In a city of carryouts, including two others on his block of Greenmount Avenue alone, James Jennings of Baltimore Legends Carryout is working to stand out.
He unveils the special of the day.
"There you have it, grilled chicken breast, fresh potato salad, on whole wheat bread," he said.
It's not at all your typical carryout fare. Jennings is a part of a greater movement, working with the Bloomberg School of Public Health on the B'More Healthy Communities for Kids initiative.
Hopkins researchers recruited Jennings and other carryout owners to help them improve their menu boards, highlight healthier options and come up with healthy combo meals to promote to customers.
"I try to offer an alternative to what everybody else is selling," he said. "We still serve the same things that they serve, but we give them an option to do something different."
The intervention is based on Baltimore Healthy Carryouts, a study done by Hopkins professor Joel Gittelsohn.
"Seventy-five percent of all prepared food sources in east and west Baltimore, which tend to be low-income areas of the city are carry-out restaurants," he said. "If you really want to influence people's diets from prepared food sources, you have to be thinking about carry-out restaurants."
The study found that the carryouts that worked with Hopkins to offer and promote healthy menu items saw on average a 25 percent increase in revenue.
"I believe that we've been able to show that his was a financially viable option to provide healthier foods to their clientele and to spike demand through appropriate promotion and signage and menu changing," Gittelsohn said.
The results were so promising, the city implemented a similar strategy in its six public markets, including the famed Lexington Market.
"What we did was look at each vendor, look at what they are offering and how can we make slight tweaks," said Holly Freishtat, Baltimore city's food policy director. "How can we make it healthier where they can still feel that they're getting the revenues they need, and the customers are still getting what they would really like to be able to buy."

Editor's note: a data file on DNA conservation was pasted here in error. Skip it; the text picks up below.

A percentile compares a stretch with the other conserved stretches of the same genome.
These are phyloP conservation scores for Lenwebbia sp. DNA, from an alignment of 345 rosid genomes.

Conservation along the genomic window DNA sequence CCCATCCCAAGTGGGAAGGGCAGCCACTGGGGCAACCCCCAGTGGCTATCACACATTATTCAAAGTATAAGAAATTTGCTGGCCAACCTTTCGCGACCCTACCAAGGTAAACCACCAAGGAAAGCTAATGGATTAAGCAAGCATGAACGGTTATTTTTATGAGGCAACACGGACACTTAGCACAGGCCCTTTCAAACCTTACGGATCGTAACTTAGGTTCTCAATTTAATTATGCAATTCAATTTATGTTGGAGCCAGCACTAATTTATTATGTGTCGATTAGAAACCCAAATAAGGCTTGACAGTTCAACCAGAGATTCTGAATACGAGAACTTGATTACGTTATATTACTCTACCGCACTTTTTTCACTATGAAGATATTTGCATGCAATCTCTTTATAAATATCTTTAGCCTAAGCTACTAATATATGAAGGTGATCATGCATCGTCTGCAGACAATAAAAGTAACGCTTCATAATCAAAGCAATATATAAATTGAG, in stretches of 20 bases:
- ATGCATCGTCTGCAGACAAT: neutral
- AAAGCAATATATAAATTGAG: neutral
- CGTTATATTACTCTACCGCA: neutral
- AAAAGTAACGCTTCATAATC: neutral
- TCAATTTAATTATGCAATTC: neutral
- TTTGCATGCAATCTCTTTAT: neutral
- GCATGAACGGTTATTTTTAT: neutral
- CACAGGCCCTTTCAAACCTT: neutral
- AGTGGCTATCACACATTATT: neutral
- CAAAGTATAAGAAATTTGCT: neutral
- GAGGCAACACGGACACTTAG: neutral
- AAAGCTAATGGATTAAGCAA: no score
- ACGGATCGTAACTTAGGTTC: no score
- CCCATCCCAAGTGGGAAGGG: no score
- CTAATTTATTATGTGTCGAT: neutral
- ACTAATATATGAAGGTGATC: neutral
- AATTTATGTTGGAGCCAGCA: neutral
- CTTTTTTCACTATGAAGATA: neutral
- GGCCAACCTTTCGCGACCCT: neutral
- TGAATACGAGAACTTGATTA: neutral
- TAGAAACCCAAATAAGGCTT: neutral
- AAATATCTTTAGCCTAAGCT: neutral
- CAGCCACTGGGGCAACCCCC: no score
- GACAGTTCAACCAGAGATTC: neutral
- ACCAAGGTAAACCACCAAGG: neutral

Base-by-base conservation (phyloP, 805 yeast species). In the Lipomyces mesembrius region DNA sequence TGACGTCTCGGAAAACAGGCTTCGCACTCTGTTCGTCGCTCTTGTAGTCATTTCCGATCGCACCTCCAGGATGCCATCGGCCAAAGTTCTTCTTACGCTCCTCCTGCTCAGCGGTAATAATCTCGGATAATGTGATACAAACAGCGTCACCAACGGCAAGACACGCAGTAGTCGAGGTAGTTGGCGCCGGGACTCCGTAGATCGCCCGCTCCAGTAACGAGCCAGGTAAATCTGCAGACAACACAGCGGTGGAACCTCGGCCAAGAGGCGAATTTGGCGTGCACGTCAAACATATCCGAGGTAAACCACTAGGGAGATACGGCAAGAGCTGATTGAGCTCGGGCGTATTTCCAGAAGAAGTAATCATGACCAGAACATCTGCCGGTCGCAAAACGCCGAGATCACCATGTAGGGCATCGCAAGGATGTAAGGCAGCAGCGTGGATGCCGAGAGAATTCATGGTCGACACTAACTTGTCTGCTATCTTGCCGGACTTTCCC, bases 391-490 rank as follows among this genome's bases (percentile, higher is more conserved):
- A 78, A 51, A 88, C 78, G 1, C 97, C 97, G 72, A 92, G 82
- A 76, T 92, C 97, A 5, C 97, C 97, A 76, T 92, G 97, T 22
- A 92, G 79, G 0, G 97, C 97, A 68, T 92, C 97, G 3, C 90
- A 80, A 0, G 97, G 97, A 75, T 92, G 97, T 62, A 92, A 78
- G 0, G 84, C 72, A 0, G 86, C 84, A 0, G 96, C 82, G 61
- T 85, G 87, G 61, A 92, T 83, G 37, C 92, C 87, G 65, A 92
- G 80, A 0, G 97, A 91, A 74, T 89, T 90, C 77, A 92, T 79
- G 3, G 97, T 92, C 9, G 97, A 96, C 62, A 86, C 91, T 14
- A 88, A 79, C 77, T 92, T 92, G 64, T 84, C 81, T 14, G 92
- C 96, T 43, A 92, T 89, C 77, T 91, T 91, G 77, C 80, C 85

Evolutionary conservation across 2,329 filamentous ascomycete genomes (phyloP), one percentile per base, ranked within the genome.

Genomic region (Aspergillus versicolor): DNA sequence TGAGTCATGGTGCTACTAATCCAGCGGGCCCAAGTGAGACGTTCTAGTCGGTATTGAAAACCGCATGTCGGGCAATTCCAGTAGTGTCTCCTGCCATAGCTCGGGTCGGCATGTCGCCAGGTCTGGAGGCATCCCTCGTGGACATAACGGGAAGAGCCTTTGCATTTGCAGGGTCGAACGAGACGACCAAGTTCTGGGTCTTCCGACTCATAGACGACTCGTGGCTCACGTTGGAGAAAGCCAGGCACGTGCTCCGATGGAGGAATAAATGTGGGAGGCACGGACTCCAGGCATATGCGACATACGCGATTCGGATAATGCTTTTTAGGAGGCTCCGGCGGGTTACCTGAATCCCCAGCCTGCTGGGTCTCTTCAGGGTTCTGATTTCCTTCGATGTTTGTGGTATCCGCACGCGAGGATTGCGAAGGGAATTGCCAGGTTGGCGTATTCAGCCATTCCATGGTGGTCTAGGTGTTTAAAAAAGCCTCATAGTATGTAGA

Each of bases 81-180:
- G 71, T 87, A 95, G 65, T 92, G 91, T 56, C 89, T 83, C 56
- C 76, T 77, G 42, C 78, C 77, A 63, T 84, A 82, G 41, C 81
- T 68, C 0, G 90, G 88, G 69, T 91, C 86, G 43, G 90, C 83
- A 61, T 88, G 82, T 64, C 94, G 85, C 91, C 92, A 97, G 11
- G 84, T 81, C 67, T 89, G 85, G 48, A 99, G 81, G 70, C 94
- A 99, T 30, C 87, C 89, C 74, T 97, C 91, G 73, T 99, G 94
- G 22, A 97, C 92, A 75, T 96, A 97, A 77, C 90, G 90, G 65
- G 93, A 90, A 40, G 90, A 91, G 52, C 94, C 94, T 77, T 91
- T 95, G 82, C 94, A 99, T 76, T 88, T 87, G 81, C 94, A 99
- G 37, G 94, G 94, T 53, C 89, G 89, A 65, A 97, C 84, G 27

Developing and showcasing healthy kids' menus is also a key part of the plan. Baltimore dad Derrick Jessup definitely took notice, choosing Royal Deli for lunch with his two sons at the market.
"That's one of the reasons why when we come down here," he said. "We go to a place that sells salads and stuff versus the fried chicken and the rest of the fried food, so we really try to stay healthy."
Collectively, through the city's carryouts, corner stores, public markets and recreation centers, B'More Healthy Communities for Kids and the Baltimore Food Policy Initiative is hoping to spread a culture of healthy eating in the city's neediest areas.
"Really changing the food environment is very important, that means changing, creating healthy carryouts, it's healthy corner stores, making healthy affordable food the easy choice," Freishtat said.
They can't do it without small business owners in these neighborhoods, leading the charge on the front lines.
"In the inner city and the urban areas, if things aren't available to you, then they don't know anything about it," Jennings said. "I'm trying to be that boat that gets them from one side to the other and it's working."
Jennings has owned Baltimore Legends for almost two years now. He said he definitely noticed increases in interest and sales of his healthy menu items, since he started working with Johns Hopkins.
In addition to store interventions, B'More Healthy Communities for Kids will also have an education component for kids and caregivers on choosing and preparing healthier foods.